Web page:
Bloor & Jarvis

Bloor & Jarvis
View down Mount Pleasant Road towards Bloor Street.

At Jarvis Street, just south of Bloor Street, is a prominent building considered by many to be one of the ugliest in the city. With its red granite exterior and ugly green trim, and an imposing "Rogers" sign on top, I wouldn't argue with that assessment.

Bloor & Jarvis
View down Jarvis Street south of Bloor.

When driving down Jarvis Street, note the "suicide lane" down the middle. Depending on the time of day, the middle lane switches direction. Pay attention to the signals above the lane.

Bloor & Jarvis
Huntley Street.

In the 1890's, Huntley Street was sometimes called "Governor's Walk". It was believed that this street was used by Lieutenant-Governor John Simcoe when he walked to his home at Castle Frank.

Bloor & Jarvis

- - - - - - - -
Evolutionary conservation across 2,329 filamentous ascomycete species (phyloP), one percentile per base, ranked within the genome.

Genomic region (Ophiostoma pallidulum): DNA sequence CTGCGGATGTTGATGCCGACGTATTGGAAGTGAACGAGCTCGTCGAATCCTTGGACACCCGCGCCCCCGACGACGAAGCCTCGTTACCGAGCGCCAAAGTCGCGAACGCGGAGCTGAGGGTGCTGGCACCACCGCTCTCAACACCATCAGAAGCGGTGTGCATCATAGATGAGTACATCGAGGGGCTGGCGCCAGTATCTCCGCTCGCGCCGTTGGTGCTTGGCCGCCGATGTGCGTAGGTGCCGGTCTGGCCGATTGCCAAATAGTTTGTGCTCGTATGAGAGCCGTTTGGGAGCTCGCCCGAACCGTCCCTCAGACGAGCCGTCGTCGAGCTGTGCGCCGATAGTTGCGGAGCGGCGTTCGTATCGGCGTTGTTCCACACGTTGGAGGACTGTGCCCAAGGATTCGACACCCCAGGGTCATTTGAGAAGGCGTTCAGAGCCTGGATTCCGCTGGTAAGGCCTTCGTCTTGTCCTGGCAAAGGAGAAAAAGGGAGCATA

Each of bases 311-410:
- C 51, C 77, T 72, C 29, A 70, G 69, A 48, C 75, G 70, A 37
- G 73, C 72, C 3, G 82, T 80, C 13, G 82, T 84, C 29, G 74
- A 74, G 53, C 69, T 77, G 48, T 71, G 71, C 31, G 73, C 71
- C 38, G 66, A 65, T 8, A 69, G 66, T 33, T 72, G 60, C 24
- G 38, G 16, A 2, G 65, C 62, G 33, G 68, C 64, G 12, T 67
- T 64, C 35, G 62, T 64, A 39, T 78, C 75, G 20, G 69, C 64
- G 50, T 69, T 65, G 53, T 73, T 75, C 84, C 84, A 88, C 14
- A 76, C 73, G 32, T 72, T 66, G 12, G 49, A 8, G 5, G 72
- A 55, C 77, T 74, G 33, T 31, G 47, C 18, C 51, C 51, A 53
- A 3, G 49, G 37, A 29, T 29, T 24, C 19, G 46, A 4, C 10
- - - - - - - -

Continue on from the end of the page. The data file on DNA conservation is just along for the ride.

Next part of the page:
Mount Pleasant Road, before it joins up with Jarvis Street.

Many students in Ontario learned computer programming using a programming language called Turing, developed by Ric Holt of the University of Toronto. The language was named after a prominent mathematician of the mid-20th Century, and pioneer in the early development of computation theory. However, the students working on the development of the Turing compiler didn't much care for the name. Instead, many of them informally referred to the language as "Jarvis", after this street.

Bloor & Jarvis
A financial institution on Bloor Street East.

Neighborhood

Rosedale
Bloor & Church Bloor & Jarvis Bloor & Sherbourne
Church & Wellesley Jarvis & Wellesley Sherbourne & Wellesley